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Robert Harris

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ENTERTAINMENT
February 6, 2010 | By Nicholas A. Basbanes
As the second installment in British novelist Robert Harris' trilogy of cutthroat politics and intrigue during the late Roman Republic opens, Marcus Tullius Cicero is about to assume the consulship of Rome, the position of supreme authority he had secured against all odds in "Imperium," the first volume in the series. What should be, in "Conspirata," a time of great joy and satisfaction for the legendary politician of antiquity is jolted by the shocking discovery in the Tiber River of a young slave who appears to have been killed and mutilated as part of an ominous ritual.
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NATIONAL
September 20, 2012 | By Molly Hennessy-Fiske
HOUSTON -- Texas executed its eighth inmate this year on Thursday, a former Dallas-area car wash employee convicted of killing two co-workers a week after he was fired in 2000. Robert Wayne Harris, 40, was executed in Huntsville at 6:43 p.m. with a lethal dose of the sedative pentobarbital. His last statement: “I want to let y'all  know that I love you, Billy, I love you, English, Hart and Eloise.  Dwight, take care of Dwight.  I'm going home, I'm going home.  I'll be all right, don't worry, I love y'all.
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BOOKS
August 10, 1986 | Kenneth Reich, Reich is a Times staff writer who has written frequently on espionage
This is more than just the story of how newspaper tycoon Rupert Murdoch, renowned historian Hugh Trevor-Roper and the editors of one of West Germany's leading magazines, Stern, were taken in by a crude forgery, by humdrum chronicles written on postwar paper by a petty crook and passed off as the diaries of Adolf Hitler. It is also a depressing but fascinating account of how the traffic in Hitler and Nazi memorabilia has become big business in both the United States and Europe.
ENTERTAINMENT
February 6, 2010
Conspirata A Novel Robert Harris Simon & Schuster: 342 pp., $26
BOOKS
July 5, 1992 | Mark Horowitz, Horowitz has written for the New York Times, the Washington Post and Film Comment.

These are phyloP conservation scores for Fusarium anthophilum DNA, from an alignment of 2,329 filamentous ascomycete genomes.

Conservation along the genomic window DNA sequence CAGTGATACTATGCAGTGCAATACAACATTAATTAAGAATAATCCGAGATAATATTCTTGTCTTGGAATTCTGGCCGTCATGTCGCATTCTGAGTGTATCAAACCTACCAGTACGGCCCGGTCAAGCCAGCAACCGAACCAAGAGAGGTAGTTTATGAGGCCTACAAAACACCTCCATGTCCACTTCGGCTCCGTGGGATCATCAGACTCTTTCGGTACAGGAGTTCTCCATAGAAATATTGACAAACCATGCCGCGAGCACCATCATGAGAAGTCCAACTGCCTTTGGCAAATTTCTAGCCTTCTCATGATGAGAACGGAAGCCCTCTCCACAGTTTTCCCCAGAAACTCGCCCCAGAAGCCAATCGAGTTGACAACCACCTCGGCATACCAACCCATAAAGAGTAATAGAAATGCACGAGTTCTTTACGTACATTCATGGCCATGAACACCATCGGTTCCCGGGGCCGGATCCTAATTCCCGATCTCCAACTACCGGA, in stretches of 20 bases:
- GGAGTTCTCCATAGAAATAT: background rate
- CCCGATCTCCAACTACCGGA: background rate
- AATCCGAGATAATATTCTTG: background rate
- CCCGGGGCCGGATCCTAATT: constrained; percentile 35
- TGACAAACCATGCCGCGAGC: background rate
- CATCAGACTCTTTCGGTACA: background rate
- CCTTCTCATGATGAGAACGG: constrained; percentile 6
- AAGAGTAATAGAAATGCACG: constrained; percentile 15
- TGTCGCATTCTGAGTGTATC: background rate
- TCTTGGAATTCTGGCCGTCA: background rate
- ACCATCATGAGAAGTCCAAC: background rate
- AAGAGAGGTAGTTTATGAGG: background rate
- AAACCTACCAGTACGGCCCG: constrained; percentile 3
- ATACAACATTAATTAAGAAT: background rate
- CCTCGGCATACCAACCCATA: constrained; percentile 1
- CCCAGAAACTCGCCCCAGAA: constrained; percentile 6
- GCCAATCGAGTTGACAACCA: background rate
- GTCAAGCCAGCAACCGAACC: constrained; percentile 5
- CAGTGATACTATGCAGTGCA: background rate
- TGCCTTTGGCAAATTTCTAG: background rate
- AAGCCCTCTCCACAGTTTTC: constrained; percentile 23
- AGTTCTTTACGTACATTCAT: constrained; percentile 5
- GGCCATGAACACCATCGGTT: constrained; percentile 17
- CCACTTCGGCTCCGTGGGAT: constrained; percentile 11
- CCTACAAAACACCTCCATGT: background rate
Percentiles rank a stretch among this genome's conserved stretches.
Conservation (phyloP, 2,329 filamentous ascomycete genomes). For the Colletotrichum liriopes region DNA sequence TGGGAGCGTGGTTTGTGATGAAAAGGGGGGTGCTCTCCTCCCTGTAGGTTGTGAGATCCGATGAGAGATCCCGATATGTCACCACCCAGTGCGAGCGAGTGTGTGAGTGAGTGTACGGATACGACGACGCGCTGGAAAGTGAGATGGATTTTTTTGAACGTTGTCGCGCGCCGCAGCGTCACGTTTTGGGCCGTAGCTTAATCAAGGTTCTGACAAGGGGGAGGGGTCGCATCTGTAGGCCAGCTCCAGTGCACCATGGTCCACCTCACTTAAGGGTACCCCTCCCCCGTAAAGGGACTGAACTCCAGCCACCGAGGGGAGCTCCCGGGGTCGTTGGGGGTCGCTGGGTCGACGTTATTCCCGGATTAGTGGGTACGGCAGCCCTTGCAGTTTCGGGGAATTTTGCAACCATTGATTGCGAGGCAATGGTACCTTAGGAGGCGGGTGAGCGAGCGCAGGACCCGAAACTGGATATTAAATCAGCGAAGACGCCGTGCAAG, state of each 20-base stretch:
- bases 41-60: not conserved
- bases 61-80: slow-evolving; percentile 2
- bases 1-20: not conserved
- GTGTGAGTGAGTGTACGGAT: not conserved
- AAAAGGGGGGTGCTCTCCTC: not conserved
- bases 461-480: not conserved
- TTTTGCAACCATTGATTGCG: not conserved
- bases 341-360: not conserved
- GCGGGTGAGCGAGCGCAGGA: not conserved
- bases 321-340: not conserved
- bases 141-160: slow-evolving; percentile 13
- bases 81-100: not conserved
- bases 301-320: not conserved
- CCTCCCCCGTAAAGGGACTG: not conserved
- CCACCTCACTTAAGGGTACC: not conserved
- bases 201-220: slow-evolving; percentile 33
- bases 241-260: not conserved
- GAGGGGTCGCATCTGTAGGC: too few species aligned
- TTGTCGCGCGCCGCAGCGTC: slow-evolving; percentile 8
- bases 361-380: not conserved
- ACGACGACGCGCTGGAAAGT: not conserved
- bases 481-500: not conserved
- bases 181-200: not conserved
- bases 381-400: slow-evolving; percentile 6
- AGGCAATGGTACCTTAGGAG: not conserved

One of my favorite books growing up was a dog-eared paperback novel called, "If the South Had Won the Civil War." Those two magical words-- what if --shattered the aura of inevitability that always made the past seem so dead. They showed me that real history was something alive and unpredictable. "Fatherland," the first novel by Robert Harris, a political columnist for the London Sunday Times, is predicated on another historical travesty: What if the Nazis had won World War II?
NEWS
April 20, 1992 | LYN RIDDLE, SPECIAL TO THE TIMES
Like something from an American history text, Robert E. Harris saunters into town atop his steadfast steed, Sundance, carrying only a weathered Bible and some religious pamphlets. Except for his white shirt, he is adorned in black: frock coat, pants, string tie and a 10-gallon Stetson. Dismounting, he turns to several astonished folks and begins preaching a simple Christian message. He does this every day there is good weather here in the mountain towns of western North Carolina.
CALIFORNIA | LOCAL
March 22, 1990 | DOUGLAS P. SHUIT and ALAN ABRAHAMSON, TIMES STAFF WRITERS
Gov. George Deukmejian announced Wednesday that he has canceled next week's clemency hearing for condemned killer Robert Alton Harris, saying he was merely carrying out the convicted murderer's wishes. Meanwhile, the celebrated champion of the poor and dying, Mother Teresa, jumped into the fight to save Harris' life.
CALIFORNIA | LOCAL
April 12, 1992 | CHARLES M. SEVILLA, Charles M. Sevilla is one of the San Diego attorneys who has been handling appeals for Robert Alton Harris. and
Robert Alton Harris is scheduled to be executed by the state of California on the night after Easter, a Sunday when many will be recalling Christ's teachings of love, mercy and redemption. That we should be killing a man within hours of this holy day bespeaks of our collective numbness to our professed belief in his message: "Vengeance is mine saith the Lord." If it happens, it will be a sad and painful day for me as well as the many dedicated people who have worked in Robert Harris' behalf.
CALIFORNIA | LOCAL
April 26, 1992 | ALAN ABRAHAMSON, TIMES STAFF WRITER
Relegated to phone contact only, lawyer Charles M. Sevilla dialed the holding cell where Robert Alton Harris was waiting to walk to his death at San Quentin's gas chamber. Warden Daniel Vasquez answered. The warden and the defense attorney had quarreled over differences in the past, Vasquez acknowledged, but the time for that was over. "This man will be treated right," Vasquez told the lawyer. "I promise you that." "The warden kept his promise," Sevilla wrote in his journal afterward.
CALIFORNIA | LOCAL
March 22, 1992 | ALAN ABRAHAMSON, TIMES STAFF WRITER